Westfield officials have finally chosen a design—a series of modern, glass-and-stone structures with walking paths and bridges—for Grand Junction Plaza, a project that’s already been more than seven years in the planning.
But construction of the downtown park is still years away because officials haven’t yet divined just how they’ll pay its $25 million price tag.
“I think it’s important for us to emphasize,” said Westfield Chief of Staff Todd Burtron, “this is a slow, slow process.”
Already, the city has committed to investing more than $5 million in the proposed park and a nearby street project. The city is paying those costs in cash. But funding the rest of the project will take bonds backed by tax-increment-finance districts. And maybe donations, too.
Mayor Andy Cook has repeatedly said the budget for Grand Junction Plaza is $25 million, and the city administration is confident it will stay within that budget even if it means altering the project’s time line or eliminating elements.
“We won’t really know true costs until we get through the construction-document phase,” Burtron said.
Unlike Grand Park Sports Campus, which the city pushed to develop quickly, officials are taking their time on this massive project, whose discussions began back in 2008.
Initial designs weren’t unveiled until about a year ago, and a final design was presented just this month. Construction might not start until 2017.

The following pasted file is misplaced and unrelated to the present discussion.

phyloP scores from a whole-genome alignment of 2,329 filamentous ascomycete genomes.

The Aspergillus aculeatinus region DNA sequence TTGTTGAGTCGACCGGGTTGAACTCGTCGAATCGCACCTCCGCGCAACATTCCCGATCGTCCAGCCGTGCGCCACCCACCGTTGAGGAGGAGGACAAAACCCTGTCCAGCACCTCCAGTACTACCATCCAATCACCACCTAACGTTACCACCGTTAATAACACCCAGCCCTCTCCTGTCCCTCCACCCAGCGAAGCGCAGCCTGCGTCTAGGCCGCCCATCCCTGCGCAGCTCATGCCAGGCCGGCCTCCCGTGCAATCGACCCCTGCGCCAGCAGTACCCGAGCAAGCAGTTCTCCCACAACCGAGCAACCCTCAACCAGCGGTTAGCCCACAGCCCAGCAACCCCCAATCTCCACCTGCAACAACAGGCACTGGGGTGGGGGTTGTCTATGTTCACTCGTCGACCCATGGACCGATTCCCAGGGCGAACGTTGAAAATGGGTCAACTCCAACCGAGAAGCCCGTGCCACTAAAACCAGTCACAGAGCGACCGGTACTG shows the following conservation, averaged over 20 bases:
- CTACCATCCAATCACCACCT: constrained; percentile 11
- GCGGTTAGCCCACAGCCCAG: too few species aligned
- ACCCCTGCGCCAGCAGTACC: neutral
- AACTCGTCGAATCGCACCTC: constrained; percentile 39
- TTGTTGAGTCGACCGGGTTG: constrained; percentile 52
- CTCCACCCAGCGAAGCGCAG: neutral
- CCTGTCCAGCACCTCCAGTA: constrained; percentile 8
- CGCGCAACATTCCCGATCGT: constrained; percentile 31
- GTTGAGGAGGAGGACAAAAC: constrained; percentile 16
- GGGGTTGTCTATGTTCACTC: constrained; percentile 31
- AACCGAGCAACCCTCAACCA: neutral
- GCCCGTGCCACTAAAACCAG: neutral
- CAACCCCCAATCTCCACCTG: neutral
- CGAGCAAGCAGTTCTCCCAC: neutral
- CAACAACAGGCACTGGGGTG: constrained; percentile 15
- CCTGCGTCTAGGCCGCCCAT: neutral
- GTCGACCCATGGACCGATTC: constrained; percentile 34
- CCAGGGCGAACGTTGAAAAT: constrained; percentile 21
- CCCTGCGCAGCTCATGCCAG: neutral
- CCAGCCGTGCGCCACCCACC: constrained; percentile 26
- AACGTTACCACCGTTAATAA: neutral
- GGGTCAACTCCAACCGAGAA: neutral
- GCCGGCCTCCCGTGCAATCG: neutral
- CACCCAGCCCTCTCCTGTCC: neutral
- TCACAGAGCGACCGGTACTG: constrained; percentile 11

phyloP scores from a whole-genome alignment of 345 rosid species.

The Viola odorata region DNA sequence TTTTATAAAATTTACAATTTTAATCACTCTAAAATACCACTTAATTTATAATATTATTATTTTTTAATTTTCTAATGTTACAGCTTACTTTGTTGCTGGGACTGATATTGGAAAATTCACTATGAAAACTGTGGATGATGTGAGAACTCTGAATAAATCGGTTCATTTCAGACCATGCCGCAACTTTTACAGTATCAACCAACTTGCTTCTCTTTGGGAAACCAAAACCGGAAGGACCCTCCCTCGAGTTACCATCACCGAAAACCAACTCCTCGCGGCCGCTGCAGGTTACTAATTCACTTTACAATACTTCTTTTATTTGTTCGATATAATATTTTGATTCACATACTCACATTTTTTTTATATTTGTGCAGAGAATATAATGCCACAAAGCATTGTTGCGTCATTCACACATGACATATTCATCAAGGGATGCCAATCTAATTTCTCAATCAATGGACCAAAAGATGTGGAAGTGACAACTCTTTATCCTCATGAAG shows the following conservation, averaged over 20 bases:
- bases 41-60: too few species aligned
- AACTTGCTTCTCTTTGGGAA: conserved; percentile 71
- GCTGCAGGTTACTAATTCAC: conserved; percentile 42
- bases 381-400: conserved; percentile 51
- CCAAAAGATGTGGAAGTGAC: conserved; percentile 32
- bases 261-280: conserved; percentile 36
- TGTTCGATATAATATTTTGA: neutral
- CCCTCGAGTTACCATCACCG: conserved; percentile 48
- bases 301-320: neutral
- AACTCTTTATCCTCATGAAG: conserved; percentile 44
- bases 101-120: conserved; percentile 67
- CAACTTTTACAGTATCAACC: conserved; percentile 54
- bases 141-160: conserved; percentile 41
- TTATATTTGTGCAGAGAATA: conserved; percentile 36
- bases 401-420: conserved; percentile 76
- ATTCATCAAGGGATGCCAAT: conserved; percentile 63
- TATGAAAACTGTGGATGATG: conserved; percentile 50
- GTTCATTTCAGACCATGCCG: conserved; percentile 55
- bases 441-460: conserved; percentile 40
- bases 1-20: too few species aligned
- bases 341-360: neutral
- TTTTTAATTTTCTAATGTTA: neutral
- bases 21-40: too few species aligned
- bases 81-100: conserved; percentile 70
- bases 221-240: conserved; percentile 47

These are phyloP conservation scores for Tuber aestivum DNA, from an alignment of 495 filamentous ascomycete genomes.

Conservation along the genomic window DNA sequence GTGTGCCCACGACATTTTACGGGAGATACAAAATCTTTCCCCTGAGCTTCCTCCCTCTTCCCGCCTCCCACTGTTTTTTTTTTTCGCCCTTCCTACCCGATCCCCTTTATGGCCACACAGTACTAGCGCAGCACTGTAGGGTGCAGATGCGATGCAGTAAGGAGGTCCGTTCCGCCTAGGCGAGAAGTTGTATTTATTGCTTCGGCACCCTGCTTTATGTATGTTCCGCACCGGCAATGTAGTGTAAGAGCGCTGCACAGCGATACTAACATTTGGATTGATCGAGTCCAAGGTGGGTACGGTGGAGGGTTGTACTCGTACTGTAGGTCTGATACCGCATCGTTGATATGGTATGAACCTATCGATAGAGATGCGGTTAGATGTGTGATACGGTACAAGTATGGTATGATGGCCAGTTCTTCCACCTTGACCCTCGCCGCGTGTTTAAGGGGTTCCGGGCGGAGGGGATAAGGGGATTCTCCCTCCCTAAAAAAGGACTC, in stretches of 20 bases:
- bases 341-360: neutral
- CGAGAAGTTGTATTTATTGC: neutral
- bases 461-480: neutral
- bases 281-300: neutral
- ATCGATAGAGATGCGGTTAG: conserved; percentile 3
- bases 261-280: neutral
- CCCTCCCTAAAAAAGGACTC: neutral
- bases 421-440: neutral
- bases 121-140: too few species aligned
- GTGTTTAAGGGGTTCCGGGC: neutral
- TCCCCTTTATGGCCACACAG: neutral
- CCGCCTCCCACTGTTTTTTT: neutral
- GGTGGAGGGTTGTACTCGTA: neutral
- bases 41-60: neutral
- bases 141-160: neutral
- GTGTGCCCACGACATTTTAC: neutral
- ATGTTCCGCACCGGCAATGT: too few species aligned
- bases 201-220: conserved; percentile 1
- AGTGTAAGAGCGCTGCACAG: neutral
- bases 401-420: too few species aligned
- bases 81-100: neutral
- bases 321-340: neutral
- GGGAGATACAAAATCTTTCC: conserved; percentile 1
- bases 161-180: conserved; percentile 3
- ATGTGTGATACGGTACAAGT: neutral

“I think it is fair to say we’re looking at probably another three years—maybe even four—before this thing really gets in its final state,” Burtron said.
As designed currently, Grand Junction Plaza would include four quadrants that would together feature a cafe, a sit-down restaurant, space for an outdoor ice skating rink or public events, a great lawn and stage for performances, and an amphitheater and an open meadow. A system of trails and bridges would connect the four parts of the park.
“We can control design elements. … Maybe we delete a feature, maybe we delay it years down the road,” Burtron said. “The general sense here on this project is, we don’t want to overburden and extend ourselves in a financial respect.”
Expenses to date have included $664,000 in property acquisition, $1.72 million related to reconstructing and extending Mill Street, and close to $1 million for Grand Junction designs—although the city is under contract to pay a total of $3 million for design work through the rest of the year.
Burtron said no debt has been issued so far.
In 2011, the city started negotiating with landowners and purchasing parcels for the plaza. Four properties, accounting for about 1.4 acres, are still needed, but no cost estimates have been determined.
The city paid Philadelphia-based Land Collective close to $500,000 for the schematic designs, which were made public about a year ago, then agreed to a $2.5 million contract for the design development, advance designs and construction documents.
Payments are made monthly to the design firm led by David Rubin. Of the contracted $2.5 million, $1.9 million goes to sub-consultants, including New York-based HWKN, Indianapolis-based Ratio Architects and Toronto-based Bruce Mau Design.
“We don’t have separate contracts,” Burtron said. “It’s kind of a one-stop shop.”
According to the payment schedule, Westfield owed $500,000 through this month. The contract continues through the end of 2016. It does not include the bidding or construction phases of the project, although Burtron said it’s possible the city will continue to work with Rubin until the plaza is complete.